I was able to desolder the old valve, leaving the small 2" vertical pipe. I removed solder and sandclothed it down and then re-used that with a new ball valve from lowes. the job went pretty smoothly, but I either messed up with too much heat on the ball valve or I got a piece of crap valve (blue handle). Im attaching pictures to either warn someone or find the error in my methods. The instructions say to wrap the valve in cold water and solder it while closed. Im not sure how escaping gas, inside the ball after it heats, is supposed to get out, so I left it open. I did let the thing cool after soldering before opening/closing etc.

Anyway, I got the system in as seen in the 2nd pic. but then a pinhole leak, like 1 drop every few minutes formed with the ball housing brass joint, as seen in the pictures. I looked this up on lowes website to notice that several othes had the same problem, and one of them seemed to be a pro. so am I to conclude that the joint and ball/gasket material suck or i did something wrong? or is it that these ball valves are just too difficult to solder, unless a pro has the magic touch?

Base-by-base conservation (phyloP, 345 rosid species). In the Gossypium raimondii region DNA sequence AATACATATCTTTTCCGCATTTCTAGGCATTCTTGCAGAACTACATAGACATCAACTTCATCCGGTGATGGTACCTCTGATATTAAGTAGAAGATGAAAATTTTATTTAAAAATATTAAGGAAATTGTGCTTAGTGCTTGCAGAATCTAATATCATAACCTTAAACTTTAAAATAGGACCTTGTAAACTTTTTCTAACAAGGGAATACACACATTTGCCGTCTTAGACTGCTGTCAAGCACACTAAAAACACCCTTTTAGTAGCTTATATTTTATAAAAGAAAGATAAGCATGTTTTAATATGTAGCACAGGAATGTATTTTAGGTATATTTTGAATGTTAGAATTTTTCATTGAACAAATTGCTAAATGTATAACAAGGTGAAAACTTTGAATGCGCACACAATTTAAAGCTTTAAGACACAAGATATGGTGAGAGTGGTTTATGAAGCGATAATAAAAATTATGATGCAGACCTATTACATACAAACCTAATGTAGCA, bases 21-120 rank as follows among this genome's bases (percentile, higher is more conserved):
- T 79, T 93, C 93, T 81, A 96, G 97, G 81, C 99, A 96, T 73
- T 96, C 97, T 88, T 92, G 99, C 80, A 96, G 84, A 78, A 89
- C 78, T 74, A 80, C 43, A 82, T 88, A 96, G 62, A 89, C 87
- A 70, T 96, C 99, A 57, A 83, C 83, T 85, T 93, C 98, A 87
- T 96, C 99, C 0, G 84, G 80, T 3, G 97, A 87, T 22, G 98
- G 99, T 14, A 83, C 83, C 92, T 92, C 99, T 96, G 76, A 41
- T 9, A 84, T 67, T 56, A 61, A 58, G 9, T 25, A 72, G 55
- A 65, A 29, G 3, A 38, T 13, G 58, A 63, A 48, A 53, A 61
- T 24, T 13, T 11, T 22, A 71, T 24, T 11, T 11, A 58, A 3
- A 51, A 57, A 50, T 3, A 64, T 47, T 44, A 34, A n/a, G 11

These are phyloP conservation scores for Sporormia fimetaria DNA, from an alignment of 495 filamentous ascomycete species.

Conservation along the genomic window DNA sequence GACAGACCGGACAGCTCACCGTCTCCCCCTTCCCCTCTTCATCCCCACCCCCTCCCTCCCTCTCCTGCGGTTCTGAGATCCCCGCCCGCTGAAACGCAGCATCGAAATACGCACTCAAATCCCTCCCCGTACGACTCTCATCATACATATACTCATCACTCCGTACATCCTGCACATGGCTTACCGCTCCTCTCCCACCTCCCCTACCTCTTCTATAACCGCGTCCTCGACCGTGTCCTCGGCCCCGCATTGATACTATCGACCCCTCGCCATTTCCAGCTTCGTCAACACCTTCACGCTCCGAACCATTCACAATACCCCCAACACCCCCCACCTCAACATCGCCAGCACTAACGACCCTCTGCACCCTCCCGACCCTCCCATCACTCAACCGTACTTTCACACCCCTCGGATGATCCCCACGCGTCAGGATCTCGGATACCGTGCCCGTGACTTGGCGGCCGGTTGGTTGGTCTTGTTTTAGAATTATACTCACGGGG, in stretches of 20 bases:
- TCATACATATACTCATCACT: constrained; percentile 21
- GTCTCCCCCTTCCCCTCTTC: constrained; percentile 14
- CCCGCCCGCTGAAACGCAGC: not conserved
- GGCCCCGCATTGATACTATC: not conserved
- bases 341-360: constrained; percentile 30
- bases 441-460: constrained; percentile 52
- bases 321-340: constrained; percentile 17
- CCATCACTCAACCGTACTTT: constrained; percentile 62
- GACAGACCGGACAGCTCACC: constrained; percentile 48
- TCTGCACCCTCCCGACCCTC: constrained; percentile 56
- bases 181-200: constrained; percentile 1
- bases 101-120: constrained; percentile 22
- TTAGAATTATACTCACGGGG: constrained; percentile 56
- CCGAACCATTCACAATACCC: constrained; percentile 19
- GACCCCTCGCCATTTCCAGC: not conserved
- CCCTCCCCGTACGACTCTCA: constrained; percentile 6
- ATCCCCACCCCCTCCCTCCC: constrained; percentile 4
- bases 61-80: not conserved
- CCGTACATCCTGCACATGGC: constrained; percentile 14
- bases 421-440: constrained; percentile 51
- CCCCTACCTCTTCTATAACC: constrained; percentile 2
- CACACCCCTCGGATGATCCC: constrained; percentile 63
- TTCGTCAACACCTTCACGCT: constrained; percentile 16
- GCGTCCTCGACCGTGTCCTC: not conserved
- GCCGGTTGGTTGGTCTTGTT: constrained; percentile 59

I'm tempted to try this again with a new same valve but dont trust them now. At this point, im thinking a compression ball valve (yellow handle) is the easiest way out of this mess. those are harder to find though, especially with the waste port.

the shark bite valve that pepe recommened looks appealing, but since both pipe ends are fixed, i need to buy another sharkbit slipend to install the valve easily. So that is more money, more failure points, and generally a hassle too. this guy in the link below shows the install with sharkbite and a slipend sharkbite fitting:

youtu.be/sEsqtSA7HsM?si=EWcr3zcZbRz5aqFv
 

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Jeff H Young

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I dont get a laugh out of your problem . But I cant read through this whole novel. I think your work looks ok maybe you over heated but I think defective valve. replace the valve is about as deep as I can get on this you could actualy use a tee above the walve if finding a waste port valve is an issue . Frustrating I know and we have all had this type issues before I think its shit materials but I go cheap on stuff and get stuck using what I can find with less issues some of it luck for sure
 
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wr1

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try #2: got a different brand ball valve from a real plumbing supply shop!
Gave up trying to find the install instructions and just did this: